Singaporeans may face higher egg prices soon
Key supplier looking into limiting exports
Madam X. Y. Loh , 56, runs a small bakery in Jurong, making a variety of cakes, buns, pastries as well as other goodies.
She uses over one hundred eggs a day, which comes to slightly over $300 - earlier this year. Now, this has almost doubled and she expects to fork over $600 by the end of this month.
"I never would have thought that eggs could get this expensive," Madam Loh said. "I might have to raise my prices soon."
The cost of eggs, particularly around festive seasons, can make a real dent in the total earnings of small businesses like hers, said Madam Loh.
And there is likely to be no respite from the price increases for eggs anytime soon, with a major supplier to Singapore warning that exports may be restricted.
On Monday, Malaysia's Domestic Trade and Consumer Affairs Minister Saifuddin Nasution Ismail said that the country was looking into limiting, or stopping the export of eggs.
He said the move was to ensure a sufficient supply for the domestic market.
"We will study if stopping the export is reasonable or not, even if it is for a short term. If it helps to reduce the price of eggs and benefit the people, we will definitely look into it," the minister was quoted as saying by the New Straits Times daily.
He said the average price of chicken eggs increased every week between the middle of last month and this month.
Mr Saifuddin said that residents in Penang, Sarawak and Putrajaya have complained about alleged cartel activity among egg suppliers, which had caused prices to rise in mid-November.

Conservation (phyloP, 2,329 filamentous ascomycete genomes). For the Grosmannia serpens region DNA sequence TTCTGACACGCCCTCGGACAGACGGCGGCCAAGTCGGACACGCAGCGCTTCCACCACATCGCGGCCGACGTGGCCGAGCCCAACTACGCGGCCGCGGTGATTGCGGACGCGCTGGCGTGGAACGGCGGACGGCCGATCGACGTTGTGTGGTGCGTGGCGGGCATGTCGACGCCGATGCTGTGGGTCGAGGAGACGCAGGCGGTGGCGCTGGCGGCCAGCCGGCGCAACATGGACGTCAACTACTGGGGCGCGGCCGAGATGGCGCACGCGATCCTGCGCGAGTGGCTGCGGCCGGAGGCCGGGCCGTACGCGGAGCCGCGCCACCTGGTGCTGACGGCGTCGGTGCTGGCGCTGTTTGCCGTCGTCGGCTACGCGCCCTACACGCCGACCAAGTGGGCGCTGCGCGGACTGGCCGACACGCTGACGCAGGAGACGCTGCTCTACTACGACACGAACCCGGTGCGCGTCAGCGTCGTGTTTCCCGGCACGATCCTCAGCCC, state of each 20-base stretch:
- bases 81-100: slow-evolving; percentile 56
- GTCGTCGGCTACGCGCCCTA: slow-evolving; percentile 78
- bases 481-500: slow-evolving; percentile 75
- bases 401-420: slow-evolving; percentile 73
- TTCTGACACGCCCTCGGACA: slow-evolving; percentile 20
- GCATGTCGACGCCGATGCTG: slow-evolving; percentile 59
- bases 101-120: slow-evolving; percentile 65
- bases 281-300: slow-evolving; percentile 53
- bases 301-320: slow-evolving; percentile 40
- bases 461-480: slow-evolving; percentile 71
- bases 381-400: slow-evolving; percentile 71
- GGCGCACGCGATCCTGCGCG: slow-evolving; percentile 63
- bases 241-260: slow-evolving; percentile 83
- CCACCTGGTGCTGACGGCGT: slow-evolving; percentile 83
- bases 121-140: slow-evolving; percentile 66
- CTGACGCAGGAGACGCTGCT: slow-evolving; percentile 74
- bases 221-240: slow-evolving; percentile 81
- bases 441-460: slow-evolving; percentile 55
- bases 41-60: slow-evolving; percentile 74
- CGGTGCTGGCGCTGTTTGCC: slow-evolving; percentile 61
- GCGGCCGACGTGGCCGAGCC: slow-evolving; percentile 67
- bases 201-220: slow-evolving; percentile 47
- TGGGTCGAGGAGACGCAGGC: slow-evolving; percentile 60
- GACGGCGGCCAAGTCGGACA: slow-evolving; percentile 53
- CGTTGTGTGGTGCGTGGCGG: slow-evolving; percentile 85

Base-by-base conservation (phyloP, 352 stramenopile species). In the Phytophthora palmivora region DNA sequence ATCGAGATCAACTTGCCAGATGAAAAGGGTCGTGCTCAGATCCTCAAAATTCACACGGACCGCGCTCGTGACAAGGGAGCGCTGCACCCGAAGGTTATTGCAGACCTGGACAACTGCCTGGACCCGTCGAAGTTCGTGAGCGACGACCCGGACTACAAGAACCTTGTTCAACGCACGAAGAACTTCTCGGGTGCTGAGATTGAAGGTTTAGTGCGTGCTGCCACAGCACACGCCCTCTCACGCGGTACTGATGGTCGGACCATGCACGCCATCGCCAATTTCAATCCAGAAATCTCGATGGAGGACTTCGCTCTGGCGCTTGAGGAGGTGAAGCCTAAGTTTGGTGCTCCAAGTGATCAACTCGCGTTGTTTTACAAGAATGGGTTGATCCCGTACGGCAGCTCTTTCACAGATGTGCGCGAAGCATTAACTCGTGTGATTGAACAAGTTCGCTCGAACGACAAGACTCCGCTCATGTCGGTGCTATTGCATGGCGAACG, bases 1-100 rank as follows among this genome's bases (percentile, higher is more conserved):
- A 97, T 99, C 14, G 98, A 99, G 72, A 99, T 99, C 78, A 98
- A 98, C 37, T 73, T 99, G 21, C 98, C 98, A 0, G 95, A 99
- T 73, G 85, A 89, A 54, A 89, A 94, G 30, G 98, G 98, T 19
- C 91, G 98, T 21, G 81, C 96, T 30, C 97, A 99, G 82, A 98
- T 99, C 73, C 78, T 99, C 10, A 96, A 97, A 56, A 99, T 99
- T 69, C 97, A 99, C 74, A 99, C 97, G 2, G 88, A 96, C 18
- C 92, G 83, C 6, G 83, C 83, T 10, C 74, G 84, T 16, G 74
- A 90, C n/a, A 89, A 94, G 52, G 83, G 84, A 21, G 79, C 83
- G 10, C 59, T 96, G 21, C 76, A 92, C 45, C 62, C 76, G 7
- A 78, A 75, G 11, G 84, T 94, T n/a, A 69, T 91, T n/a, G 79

He also said that checks had been carried out nationwide at the production, distribution and wholesale stages to find out the cause for the price hike.
"If the traders are purposely increasing the price of eggs in order to make exorbitant profits, the ministry will not hesitate to take action under the Price Control and Anti-Profiteering Act 2011," Mr Saifuddin said.
Local egg farms, such as Seng Choon Farm and Chew's Agriculture Pte Ltd, among others, supply 26 per cent of the eggs consumed in Singapore.
The rest or 74 per cent is imported and Malaysian farms remain a key source.
The average Singaporean eats 308 eggs a year, statistics from the Agri-Food and Veterinary Agency showed last year.
Chinese newspaper Shin Min Daily News, reported earlier this month that the wholesale price of an egg has jumped from 10 cents in April to 16 cents.
The report forecasts that prices would continue to rise , particularly after a salmonella outbreak in an egg farm in Yong Peng, Johor. Before exports from the farm were halted, it exported approximately three million eggs to Singapore, about six per cent of its imports.